|Date of judgement||07 February 2014|
|Judge(s)||Bathurst CJ, Ward JA and Tobias AJA|
|Court or Tribunal||NSW Court of Appeal|
TAXES AND DUTIES - stamp duties - assessment and amount payable including fines - whether a deed of variation extending the time for payment of principal and capitalised interest was an advance under s 206(a)(iii) of the Duties Act
AMP Inc v Utilux Pty Ltd (1971) 45 ALJR 123;  RPC 103
Thompson v Goold & Co  AC 409
Tozer Kemsley & Millbourn (Australasia) Pty Ltd v Point  61 SR (NSW) 751 at 764; (1961) 78 WN (NSW) 250
The Taxpayer in this case appealed against the decision of Gzell J at first instance that the Chief Commissioner of State Revenue was correct to assess a fixed and floating charge (“Charge”) to additional mortgage duty. The Chief Commissioner cross-appealed against the decision of Gzell J to not include the amount of capitalised interest as subject to additional mortgage duty.
The Court of Appeal found, unanimously, that Gzell J erred in finding that the Variation Deeds resulted in the Charge being liable to additional mortgage duty as an “advance” within s 206(a)(iii) of the Duties Act, and upheld the appeal. The Chief Commissioner’s cross-appeal was dismissed.
The Charge was granted in 2007 and, upon execution, was stamped with duty of $5 on the basis that it did not secure any “advances” at the time of its execution.
The Charge formed part of a “deferred purchase price” arrangement (“DPP Scheme”). In essence, a DPP scheme is one under which a financial institution may subscribe for and sell loan notes for a price. In this case, the Charge secured payment of that price, but payment could be deferred. As the Charge secured the payment of an unpaid purchase price rather than the repayment of a loan, this arrangement fell outside the provision in s 206 of the Duties Act 1997 (NSW) (“Duties Act”) defining what, for mortgage duty purposes, was an “advance”.
Relevantly, the term “advance” was defined as follows:
“advance means the provision or obtaining of funds by way of financial accommodation, by means of:
(a) a loan, being:
(iii) a forbearance to require the payment of money owing on any account whatever ...”
The Charge secured notes issued in 2007 that had a face value of $92,006,545. Interest was capitalised on the value of the notes issued, and as at 1 July 2009, the total amount outstanding which was secured by the Charge was $102,600,000.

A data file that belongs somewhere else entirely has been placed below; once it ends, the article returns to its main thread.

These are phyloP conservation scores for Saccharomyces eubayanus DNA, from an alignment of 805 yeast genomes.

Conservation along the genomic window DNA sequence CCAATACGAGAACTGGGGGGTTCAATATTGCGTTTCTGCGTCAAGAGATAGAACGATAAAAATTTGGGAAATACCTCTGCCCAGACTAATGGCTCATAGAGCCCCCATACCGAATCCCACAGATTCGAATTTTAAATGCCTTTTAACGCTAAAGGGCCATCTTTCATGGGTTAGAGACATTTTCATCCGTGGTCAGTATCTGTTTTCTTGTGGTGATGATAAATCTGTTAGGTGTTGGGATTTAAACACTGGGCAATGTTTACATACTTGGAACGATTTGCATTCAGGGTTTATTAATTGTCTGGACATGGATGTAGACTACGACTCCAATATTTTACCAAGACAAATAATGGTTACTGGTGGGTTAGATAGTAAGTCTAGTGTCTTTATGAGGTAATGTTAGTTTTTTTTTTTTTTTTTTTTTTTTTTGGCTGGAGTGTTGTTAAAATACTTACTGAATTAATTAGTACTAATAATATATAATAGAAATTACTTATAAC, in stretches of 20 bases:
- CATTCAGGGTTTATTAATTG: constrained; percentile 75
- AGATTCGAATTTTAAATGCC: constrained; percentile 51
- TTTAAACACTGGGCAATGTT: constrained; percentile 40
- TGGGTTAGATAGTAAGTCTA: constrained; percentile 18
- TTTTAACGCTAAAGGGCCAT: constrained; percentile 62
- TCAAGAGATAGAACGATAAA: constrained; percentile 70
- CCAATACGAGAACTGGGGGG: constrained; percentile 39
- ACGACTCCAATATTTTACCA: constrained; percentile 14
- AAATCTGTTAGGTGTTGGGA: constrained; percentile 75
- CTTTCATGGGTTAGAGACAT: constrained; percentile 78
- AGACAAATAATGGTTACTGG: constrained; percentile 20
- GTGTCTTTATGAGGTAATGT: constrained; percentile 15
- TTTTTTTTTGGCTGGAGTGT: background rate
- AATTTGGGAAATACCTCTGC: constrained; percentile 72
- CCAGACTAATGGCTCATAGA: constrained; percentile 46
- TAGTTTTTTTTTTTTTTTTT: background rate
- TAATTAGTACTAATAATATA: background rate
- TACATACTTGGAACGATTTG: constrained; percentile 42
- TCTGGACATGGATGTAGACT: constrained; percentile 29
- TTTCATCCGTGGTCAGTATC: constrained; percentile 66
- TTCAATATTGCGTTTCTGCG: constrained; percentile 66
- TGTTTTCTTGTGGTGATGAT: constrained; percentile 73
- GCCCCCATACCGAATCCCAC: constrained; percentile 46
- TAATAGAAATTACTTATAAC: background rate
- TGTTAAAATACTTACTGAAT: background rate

Under various Variation Deeds, the appellants elected to defer (or extend) the due date for payment of the purchase price on several occasions, including on three occasions after 1 July 2009.
The Chief Commissioner assessed the Charge to additional duty (based on an advance of $102,600,000) on 24 December 2010 (“Assessment”) in respect of those deferrals (or extensions), after 1 July 2009, of the date for payment of the purchase price.
Justice Gzell found at first instance that the Chief Commissioner was correct to assess the Charge to additional mortgage duty, however mortgage duty should only be imposed in respect of an amount of advances totalling $92,006,545 (and not $102,600,000 as originally assessed). The appellants appealed against this decision, whilst the respondent cross-appealed against the decision of Gzell J to not include the amount of capitalised interest as subject to additional mortgage duty.
The Court of Appeal found, unanimously, that Gzell J erred in finding that the Variation Deeds resulted in the Charge being liable to additional mortgage duty as an “advance” within s 206(a)(iii) of the Duties Act. Accordingly, the Court of Appeal found that the appeal should be upheld and the Chief Commissioner’s cross-appeal should be dismissed.
In reaching this decision, the relevant issues for the Court to determine were:
In respect of each issue, the Court of Appeal found as follows:
Accordingly, the Court of Appeal ordered that the appeal be allowed and set aside the judgment and orders of Gzell J. The Chief Commissioner’s cross-appeal was dismissed.